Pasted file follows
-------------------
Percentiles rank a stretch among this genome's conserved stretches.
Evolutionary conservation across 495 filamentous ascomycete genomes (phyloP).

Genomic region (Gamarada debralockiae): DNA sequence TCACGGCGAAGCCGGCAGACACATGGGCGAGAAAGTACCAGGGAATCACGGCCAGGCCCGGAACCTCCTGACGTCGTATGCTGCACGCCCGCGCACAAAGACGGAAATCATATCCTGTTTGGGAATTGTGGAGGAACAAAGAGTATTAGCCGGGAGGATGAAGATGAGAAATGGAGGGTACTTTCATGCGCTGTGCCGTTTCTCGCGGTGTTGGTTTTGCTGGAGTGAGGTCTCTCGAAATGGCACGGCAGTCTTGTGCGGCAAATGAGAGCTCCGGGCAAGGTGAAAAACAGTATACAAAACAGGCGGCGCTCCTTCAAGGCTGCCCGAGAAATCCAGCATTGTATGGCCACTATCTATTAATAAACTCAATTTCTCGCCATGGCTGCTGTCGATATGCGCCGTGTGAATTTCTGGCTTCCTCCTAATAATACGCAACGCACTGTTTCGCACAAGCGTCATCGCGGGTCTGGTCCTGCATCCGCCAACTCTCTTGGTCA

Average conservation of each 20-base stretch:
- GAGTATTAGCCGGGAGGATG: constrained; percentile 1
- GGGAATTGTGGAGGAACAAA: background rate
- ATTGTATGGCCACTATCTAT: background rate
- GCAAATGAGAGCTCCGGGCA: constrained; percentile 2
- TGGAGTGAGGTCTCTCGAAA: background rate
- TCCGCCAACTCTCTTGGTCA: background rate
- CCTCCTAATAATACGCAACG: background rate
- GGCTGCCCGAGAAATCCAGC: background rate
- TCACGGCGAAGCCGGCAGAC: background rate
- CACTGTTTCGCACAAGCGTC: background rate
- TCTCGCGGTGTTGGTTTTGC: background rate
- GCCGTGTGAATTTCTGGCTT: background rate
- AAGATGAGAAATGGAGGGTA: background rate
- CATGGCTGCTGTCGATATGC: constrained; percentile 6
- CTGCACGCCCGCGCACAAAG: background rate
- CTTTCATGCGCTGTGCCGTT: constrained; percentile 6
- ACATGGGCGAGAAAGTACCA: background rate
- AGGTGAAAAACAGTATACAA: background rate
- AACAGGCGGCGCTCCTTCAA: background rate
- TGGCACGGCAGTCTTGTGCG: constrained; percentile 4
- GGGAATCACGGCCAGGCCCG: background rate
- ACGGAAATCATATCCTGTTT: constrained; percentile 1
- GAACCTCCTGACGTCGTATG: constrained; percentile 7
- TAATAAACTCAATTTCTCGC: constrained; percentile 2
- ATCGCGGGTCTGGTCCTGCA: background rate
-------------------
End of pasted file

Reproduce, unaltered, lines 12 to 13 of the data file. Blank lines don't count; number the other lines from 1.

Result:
- GGCTGCCCGAGAAATCCAGC: background rate
- TCACGGCGAAGCCGGCAGAC: background rate